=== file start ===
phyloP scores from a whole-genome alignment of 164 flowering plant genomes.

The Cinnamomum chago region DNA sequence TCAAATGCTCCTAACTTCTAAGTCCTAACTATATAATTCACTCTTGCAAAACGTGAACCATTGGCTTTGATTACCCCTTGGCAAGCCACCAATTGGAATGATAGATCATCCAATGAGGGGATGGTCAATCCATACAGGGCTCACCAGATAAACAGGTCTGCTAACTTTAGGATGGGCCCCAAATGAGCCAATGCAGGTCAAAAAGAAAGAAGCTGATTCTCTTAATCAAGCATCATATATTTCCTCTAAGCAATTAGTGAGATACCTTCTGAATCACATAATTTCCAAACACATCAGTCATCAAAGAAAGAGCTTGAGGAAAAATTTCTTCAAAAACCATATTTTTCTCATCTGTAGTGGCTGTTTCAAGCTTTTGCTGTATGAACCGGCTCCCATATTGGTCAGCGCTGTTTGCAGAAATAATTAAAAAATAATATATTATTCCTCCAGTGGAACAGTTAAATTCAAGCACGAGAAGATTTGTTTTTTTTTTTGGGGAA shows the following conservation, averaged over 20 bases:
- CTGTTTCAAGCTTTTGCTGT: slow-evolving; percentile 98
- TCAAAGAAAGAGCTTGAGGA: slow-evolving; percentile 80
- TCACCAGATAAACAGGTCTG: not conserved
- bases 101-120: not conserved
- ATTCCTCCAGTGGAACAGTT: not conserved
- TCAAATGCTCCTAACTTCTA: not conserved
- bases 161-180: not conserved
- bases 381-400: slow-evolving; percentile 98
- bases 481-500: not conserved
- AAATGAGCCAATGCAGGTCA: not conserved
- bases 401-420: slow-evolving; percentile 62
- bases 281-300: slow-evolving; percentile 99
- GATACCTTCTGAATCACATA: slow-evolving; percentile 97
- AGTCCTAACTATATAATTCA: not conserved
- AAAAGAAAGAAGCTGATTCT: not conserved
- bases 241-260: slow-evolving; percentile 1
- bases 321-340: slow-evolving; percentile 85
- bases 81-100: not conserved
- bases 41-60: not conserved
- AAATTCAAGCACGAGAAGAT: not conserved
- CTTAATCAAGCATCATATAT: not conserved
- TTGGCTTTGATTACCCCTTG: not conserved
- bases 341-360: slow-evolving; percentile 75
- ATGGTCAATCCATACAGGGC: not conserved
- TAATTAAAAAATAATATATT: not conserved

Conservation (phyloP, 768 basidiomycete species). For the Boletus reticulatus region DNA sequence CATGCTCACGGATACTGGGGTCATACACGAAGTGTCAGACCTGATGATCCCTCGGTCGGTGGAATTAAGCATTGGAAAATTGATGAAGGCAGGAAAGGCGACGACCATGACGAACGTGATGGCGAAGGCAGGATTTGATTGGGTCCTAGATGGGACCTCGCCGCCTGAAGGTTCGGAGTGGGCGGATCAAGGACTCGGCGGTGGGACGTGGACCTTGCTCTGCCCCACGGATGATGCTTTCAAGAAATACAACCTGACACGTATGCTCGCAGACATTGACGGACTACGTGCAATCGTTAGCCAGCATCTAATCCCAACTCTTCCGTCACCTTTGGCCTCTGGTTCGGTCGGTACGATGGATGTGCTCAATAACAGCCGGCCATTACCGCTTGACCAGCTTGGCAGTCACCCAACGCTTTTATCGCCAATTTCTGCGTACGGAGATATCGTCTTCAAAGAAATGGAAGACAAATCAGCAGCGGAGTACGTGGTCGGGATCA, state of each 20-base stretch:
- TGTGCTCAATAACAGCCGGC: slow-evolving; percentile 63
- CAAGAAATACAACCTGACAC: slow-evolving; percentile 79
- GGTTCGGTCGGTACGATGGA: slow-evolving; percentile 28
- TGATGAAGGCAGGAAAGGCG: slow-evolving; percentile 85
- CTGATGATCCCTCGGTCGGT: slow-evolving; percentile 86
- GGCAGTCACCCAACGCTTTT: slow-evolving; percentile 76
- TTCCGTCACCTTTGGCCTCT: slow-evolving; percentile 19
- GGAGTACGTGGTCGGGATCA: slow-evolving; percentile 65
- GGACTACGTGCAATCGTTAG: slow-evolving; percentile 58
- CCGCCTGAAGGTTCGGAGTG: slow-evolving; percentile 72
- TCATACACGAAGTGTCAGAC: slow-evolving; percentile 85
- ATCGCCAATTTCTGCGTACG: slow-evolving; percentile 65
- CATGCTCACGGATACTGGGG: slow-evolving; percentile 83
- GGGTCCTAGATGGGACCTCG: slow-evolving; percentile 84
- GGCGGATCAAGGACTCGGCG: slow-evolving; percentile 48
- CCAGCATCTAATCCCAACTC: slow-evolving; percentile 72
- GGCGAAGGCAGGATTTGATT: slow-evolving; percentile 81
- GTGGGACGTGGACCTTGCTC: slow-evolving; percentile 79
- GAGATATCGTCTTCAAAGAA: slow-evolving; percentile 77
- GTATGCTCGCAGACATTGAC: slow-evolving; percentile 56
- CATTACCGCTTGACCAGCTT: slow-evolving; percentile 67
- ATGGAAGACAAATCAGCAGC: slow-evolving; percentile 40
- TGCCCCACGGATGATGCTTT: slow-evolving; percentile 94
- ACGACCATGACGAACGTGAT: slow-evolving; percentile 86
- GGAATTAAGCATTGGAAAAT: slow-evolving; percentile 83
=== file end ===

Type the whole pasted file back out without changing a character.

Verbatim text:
phyloP scores from a whole-genome alignment of 164 flowering plant genomes.

The Cinnamomum chago region DNA sequence TCAAATGCTCCTAACTTCTAAGTCCTAACTATATAATTCACTCTTGCAAAACGTGAACCATTGGCTTTGATTACCCCTTGGCAAGCCACCAATTGGAATGATAGATCATCCAATGAGGGGATGGTCAATCCATACAGGGCTCACCAGATAAACAGGTCTGCTAACTTTAGGATGGGCCCCAAATGAGCCAATGCAGGTCAAAAAGAAAGAAGCTGATTCTCTTAATCAAGCATCATATATTTCCTCTAAGCAATTAGTGAGATACCTTCTGAATCACATAATTTCCAAACACATCAGTCATCAAAGAAAGAGCTTGAGGAAAAATTTCTTCAAAAACCATATTTTTCTCATCTGTAGTGGCTGTTTCAAGCTTTTGCTGTATGAACCGGCTCCCATATTGGTCAGCGCTGTTTGCAGAAATAATTAAAAAATAATATATTATTCCTCCAGTGGAACAGTTAAATTCAAGCACGAGAAGATTTGTTTTTTTTTTTGGGGAA shows the following conservation, averaged over 20 bases:
- CTGTTTCAAGCTTTTGCTGT: slow-evolving; percentile 98
- TCAAAGAAAGAGCTTGAGGA: slow-evolving; percentile 80
- TCACCAGATAAACAGGTCTG: not conserved
- bases 101-120: not conserved
- ATTCCTCCAGTGGAACAGTT: not conserved
- TCAAATGCTCCTAACTTCTA: not conserved
- bases 161-180: not conserved
- bases 381-400: slow-evolving; percentile 98
- bases 481-500: not conserved
- AAATGAGCCAATGCAGGTCA: not conserved
- bases 401-420: slow-evolving; percentile 62
- bases 281-300: slow-evolving; percentile 99
- GATACCTTCTGAATCACATA: slow-evolving; percentile 97
- AGTCCTAACTATATAATTCA: not conserved
- AAAAGAAAGAAGCTGATTCT: not conserved
- bases 241-260: slow-evolving; percentile 1
- bases 321-340: slow-evolving; percentile 85
- bases 81-100: not conserved
- bases 41-60: not conserved
- AAATTCAAGCACGAGAAGAT: not conserved
- CTTAATCAAGCATCATATAT: not conserved
- TTGGCTTTGATTACCCCTTG: not conserved
- bases 341-360: slow-evolving; percentile 75
- ATGGTCAATCCATACAGGGC: not conserved
- TAATTAAAAAATAATATATT: not conserved

Conservation (phyloP, 768 basidiomycete species). For the Boletus reticulatus region DNA sequence CATGCTCACGGATACTGGGGTCATACACGAAGTGTCAGACCTGATGATCCCTCGGTCGGTGGAATTAAGCATTGGAAAATTGATGAAGGCAGGAAAGGCGACGACCATGACGAACGTGATGGCGAAGGCAGGATTTGATTGGGTCCTAGATGGGACCTCGCCGCCTGAAGGTTCGGAGTGGGCGGATCAAGGACTCGGCGGTGGGACGTGGACCTTGCTCTGCCCCACGGATGATGCTTTCAAGAAATACAACCTGACACGTATGCTCGCAGACATTGACGGACTACGTGCAATCGTTAGCCAGCATCTAATCCCAACTCTTCCGTCACCTTTGGCCTCTGGTTCGGTCGGTACGATGGATGTGCTCAATAACAGCCGGCCATTACCGCTTGACCAGCTTGGCAGTCACCCAACGCTTTTATCGCCAATTTCTGCGTACGGAGATATCGTCTTCAAAGAAATGGAAGACAAATCAGCAGCGGAGTACGTGGTCGGGATCA, state of each 20-base stretch:
- TGTGCTCAATAACAGCCGGC: slow-evolving; percentile 63
- CAAGAAATACAACCTGACAC: slow-evolving; percentile 79
- GGTTCGGTCGGTACGATGGA: slow-evolving; percentile 28
- TGATGAAGGCAGGAAAGGCG: slow-evolving; percentile 85
- CTGATGATCCCTCGGTCGGT: slow-evolving; percentile 86
- GGCAGTCACCCAACGCTTTT: slow-evolving; percentile 76
- TTCCGTCACCTTTGGCCTCT: slow-evolving; percentile 19
- GGAGTACGTGGTCGGGATCA: slow-evolving; percentile 65
- GGACTACGTGCAATCGTTAG: slow-evolving; percentile 58
- CCGCCTGAAGGTTCGGAGTG: slow-evolving; percentile 72
- TCATACACGAAGTGTCAGAC: slow-evolving; percentile 85
- ATCGCCAATTTCTGCGTACG: slow-evolving; percentile 65
- CATGCTCACGGATACTGGGG: slow-evolving; percentile 83
- GGGTCCTAGATGGGACCTCG: slow-evolving; percentile 84
- GGCGGATCAAGGACTCGGCG: slow-evolving; percentile 48
- CCAGCATCTAATCCCAACTC: slow-evolving; percentile 72
- GGCGAAGGCAGGATTTGATT: slow-evolving; percentile 81
- GTGGGACGTGGACCTTGCTC: slow-evolving; percentile 79
- GAGATATCGTCTTCAAAGAA: slow-evolving; percentile 77
- GTATGCTCGCAGACATTGAC: slow-evolving; percentile 56
- CATTACCGCTTGACCAGCTT: slow-evolving; percentile 67
- ATGGAAGACAAATCAGCAGC: slow-evolving; percentile 40
- TGCCCCACGGATGATGCTTT: slow-evolving; percentile 94
- ACGACCATGACGAACGTGAT: slow-evolving; percentile 86
- GGAATTAAGCATTGGAAAAT: slow-evolving; percentile 83